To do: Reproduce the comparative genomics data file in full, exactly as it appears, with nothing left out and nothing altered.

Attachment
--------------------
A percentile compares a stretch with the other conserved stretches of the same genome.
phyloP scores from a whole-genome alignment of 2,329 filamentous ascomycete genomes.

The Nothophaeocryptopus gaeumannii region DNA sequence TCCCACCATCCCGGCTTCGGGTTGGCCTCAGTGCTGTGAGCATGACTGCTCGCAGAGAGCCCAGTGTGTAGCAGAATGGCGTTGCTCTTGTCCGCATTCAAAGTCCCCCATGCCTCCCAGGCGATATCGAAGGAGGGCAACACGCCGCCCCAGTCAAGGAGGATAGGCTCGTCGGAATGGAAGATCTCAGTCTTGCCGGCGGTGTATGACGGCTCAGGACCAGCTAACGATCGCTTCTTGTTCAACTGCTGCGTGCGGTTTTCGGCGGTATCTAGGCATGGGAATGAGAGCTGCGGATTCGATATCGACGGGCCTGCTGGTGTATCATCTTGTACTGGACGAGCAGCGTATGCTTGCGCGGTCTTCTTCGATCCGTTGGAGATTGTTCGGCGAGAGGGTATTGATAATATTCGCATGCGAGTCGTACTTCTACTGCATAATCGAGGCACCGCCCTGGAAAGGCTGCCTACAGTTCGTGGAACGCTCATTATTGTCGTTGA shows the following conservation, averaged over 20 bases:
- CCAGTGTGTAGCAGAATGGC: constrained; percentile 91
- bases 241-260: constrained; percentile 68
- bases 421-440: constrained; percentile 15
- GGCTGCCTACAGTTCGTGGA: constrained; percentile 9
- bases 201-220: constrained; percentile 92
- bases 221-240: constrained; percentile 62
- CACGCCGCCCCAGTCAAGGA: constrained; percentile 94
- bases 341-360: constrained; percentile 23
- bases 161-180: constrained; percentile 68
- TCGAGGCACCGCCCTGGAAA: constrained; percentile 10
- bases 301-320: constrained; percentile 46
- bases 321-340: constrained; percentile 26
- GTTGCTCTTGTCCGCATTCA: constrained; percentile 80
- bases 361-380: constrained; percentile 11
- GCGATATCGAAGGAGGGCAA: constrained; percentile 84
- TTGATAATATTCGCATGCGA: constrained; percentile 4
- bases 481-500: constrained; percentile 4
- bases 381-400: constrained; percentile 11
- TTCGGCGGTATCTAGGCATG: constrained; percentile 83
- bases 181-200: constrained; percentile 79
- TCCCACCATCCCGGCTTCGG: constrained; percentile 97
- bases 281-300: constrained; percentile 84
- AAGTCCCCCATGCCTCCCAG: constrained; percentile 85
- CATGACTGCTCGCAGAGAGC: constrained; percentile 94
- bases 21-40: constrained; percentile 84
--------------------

A percentile compares a stretch with the other conserved stretches of the same genome.
phyloP scores from a whole-genome alignment of 2,329 filamentous ascomycete genomes.

The Nothophaeocryptopus gaeumannii region DNA sequence TCCCACCATCCCGGCTTCGGGTTGGCCTCAGTGCTGTGAGCATGACTGCTCGCAGAGAGCCCAGTGTGTAGCAGAATGGCGTTGCTCTTGTCCGCATTCAAAGTCCCCCATGCCTCCCAGGCGATATCGAAGGAGGGCAACACGCCGCCCCAGTCAAGGAGGATAGGCTCGTCGGAATGGAAGATCTCAGTCTTGCCGGCGGTGTATGACGGCTCAGGACCAGCTAACGATCGCTTCTTGTTCAACTGCTGCGTGCGGTTTTCGGCGGTATCTAGGCATGGGAATGAGAGCTGCGGATTCGATATCGACGGGCCTGCTGGTGTATCATCTTGTACTGGACGAGCAGCGTATGCTTGCGCGGTCTTCTTCGATCCGTTGGAGATTGTTCGGCGAGAGGGTATTGATAATATTCGCATGCGAGTCGTACTTCTACTGCATAATCGAGGCACCGCCCTGGAAAGGCTGCCTACAGTTCGTGGAACGCTCATTATTGTCGTTGA shows the following conservation, averaged over 20 bases:
- CCAGTGTGTAGCAGAATGGC: constrained; percentile 91
- bases 241-260: constrained; percentile 68
- bases 421-440: constrained; percentile 15
- GGCTGCCTACAGTTCGTGGA: constrained; percentile 9
- bases 201-220: constrained; percentile 92
- bases 221-240: constrained; percentile 62
- CACGCCGCCCCAGTCAAGGA: constrained; percentile 94
- bases 341-360: constrained; percentile 23
- bases 161-180: constrained; percentile 68
- TCGAGGCACCGCCCTGGAAA: constrained; percentile 10
- bases 301-320: constrained; percentile 46
- bases 321-340: constrained; percentile 26
- GTTGCTCTTGTCCGCATTCA: constrained; percentile 80
- bases 361-380: constrained; percentile 11
- GCGATATCGAAGGAGGGCAA: constrained; percentile 84
- TTGATAATATTCGCATGCGA: constrained; percentile 4
- bases 481-500: constrained; percentile 4
- bases 381-400: constrained; percentile 11
- TTCGGCGGTATCTAGGCATG: constrained; percentile 83
- bases 181-200: constrained; percentile 79
- TCCCACCATCCCGGCTTCGG: constrained; percentile 97
- bases 281-300: constrained; percentile 84
- AAGTCCCCCATGCCTCCCAG: constrained; percentile 85
- CATGACTGCTCGCAGAGAGC: constrained; percentile 94
- bases 21-40: constrained; percentile 84